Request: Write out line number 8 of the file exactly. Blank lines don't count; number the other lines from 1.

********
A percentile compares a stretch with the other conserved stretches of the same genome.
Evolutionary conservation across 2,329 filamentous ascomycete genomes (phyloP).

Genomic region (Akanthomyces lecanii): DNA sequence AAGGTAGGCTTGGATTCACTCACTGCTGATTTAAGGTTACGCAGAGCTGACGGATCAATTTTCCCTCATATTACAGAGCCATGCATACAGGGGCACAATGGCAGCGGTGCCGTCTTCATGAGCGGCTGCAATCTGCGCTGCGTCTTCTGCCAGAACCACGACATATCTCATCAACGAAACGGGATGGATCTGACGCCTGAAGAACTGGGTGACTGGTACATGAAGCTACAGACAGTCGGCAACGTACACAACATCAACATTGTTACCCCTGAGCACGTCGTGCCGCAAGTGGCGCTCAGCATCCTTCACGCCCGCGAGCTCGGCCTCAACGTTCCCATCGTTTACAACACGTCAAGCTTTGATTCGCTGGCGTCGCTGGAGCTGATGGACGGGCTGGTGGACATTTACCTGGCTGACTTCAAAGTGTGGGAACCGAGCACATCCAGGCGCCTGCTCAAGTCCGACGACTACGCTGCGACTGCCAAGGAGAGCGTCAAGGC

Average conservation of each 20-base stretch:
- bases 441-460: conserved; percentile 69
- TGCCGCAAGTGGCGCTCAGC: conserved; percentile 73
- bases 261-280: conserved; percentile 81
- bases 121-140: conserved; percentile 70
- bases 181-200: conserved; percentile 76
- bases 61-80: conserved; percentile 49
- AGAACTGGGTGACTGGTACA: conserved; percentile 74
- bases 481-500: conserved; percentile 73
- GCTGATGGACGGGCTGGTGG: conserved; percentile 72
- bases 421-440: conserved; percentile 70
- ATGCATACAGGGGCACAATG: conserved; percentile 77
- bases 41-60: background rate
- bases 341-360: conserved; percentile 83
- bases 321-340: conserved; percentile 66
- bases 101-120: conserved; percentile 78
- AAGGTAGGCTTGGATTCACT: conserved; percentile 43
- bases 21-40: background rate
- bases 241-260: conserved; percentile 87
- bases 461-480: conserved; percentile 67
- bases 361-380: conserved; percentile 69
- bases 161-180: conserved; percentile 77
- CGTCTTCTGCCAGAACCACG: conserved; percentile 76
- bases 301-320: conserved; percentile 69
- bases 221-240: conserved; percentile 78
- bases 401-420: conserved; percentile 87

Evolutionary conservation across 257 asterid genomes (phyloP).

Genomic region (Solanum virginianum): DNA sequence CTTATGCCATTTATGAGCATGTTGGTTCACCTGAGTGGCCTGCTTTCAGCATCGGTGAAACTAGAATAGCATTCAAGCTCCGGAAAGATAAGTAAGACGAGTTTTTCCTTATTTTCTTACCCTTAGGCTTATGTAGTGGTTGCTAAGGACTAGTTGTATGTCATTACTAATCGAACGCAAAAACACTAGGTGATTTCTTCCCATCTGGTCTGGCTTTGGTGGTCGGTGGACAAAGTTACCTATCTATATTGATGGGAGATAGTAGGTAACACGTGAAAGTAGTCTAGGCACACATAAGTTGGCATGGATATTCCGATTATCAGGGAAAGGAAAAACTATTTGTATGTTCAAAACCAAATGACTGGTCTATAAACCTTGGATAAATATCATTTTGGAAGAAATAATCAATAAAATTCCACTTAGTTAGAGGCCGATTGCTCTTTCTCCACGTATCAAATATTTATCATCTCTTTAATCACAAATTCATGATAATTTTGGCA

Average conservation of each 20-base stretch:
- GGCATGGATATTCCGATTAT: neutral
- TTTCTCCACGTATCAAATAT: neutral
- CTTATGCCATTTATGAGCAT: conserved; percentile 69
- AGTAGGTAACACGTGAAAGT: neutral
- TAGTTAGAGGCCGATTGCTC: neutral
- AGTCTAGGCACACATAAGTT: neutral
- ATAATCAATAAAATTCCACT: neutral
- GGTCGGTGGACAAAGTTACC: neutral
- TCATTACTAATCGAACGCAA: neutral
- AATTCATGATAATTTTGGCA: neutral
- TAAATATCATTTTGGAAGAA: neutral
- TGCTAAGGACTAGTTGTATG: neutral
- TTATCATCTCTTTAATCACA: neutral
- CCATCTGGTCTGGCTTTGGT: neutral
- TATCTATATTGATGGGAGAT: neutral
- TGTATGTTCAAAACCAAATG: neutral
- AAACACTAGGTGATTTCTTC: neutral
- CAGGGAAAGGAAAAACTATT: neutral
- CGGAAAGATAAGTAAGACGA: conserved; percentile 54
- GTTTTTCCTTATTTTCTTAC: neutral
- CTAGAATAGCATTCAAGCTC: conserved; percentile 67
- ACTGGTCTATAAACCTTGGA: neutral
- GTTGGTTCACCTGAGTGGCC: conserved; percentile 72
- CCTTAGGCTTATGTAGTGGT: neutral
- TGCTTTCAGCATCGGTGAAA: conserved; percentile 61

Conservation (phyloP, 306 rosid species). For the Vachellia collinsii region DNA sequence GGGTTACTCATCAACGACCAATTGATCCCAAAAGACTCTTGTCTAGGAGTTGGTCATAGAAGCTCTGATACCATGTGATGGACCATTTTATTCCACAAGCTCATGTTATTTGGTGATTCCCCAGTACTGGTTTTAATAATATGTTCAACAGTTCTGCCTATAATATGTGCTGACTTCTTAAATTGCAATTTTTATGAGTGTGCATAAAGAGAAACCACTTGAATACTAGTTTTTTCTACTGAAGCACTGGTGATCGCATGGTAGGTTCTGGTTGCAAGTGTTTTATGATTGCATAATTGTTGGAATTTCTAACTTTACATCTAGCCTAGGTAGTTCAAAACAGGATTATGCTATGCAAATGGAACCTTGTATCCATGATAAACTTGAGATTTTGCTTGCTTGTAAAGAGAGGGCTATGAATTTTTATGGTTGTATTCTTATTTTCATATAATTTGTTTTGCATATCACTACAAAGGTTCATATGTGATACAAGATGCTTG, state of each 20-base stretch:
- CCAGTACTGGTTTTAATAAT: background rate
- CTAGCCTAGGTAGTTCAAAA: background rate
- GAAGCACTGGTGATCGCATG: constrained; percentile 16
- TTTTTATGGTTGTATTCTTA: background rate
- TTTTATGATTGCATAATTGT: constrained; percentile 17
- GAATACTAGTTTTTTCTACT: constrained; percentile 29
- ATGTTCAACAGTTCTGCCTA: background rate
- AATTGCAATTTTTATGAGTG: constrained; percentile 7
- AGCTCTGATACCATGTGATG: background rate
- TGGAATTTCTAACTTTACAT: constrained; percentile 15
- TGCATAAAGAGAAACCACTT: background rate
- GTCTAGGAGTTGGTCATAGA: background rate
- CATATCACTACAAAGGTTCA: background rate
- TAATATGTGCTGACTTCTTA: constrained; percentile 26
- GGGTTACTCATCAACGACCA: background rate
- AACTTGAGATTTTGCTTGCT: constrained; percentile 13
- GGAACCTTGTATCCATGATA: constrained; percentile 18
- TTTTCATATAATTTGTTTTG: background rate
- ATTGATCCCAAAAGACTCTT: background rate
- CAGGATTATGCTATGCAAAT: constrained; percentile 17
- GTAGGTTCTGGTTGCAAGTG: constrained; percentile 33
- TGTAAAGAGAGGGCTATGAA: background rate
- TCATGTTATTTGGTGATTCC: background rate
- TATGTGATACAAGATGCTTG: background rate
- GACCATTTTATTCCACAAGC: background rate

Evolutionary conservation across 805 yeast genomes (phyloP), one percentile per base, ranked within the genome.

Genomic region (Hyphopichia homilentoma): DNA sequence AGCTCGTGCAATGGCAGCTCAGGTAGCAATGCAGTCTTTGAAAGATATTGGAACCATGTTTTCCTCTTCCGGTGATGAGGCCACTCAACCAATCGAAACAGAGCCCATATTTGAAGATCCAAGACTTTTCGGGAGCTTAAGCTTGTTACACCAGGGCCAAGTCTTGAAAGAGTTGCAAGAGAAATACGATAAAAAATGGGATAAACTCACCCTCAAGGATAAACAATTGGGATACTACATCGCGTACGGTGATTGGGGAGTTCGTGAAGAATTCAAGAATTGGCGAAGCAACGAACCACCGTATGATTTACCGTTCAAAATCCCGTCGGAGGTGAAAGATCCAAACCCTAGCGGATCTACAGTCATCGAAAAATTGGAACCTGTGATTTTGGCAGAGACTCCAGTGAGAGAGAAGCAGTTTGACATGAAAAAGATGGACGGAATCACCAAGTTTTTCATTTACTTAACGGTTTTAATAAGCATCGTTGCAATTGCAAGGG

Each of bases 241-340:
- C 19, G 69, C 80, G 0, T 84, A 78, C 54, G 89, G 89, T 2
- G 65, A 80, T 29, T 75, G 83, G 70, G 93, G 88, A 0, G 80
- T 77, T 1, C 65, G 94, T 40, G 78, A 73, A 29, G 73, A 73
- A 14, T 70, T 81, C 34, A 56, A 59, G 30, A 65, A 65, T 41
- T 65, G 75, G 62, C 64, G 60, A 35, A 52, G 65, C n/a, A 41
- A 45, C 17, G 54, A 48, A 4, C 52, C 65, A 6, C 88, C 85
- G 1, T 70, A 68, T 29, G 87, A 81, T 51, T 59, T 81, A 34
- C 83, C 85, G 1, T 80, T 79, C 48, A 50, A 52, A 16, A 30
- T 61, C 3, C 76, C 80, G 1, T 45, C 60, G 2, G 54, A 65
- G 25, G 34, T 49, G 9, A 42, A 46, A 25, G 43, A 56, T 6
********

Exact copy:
- bases 121-140: conserved; percentile 70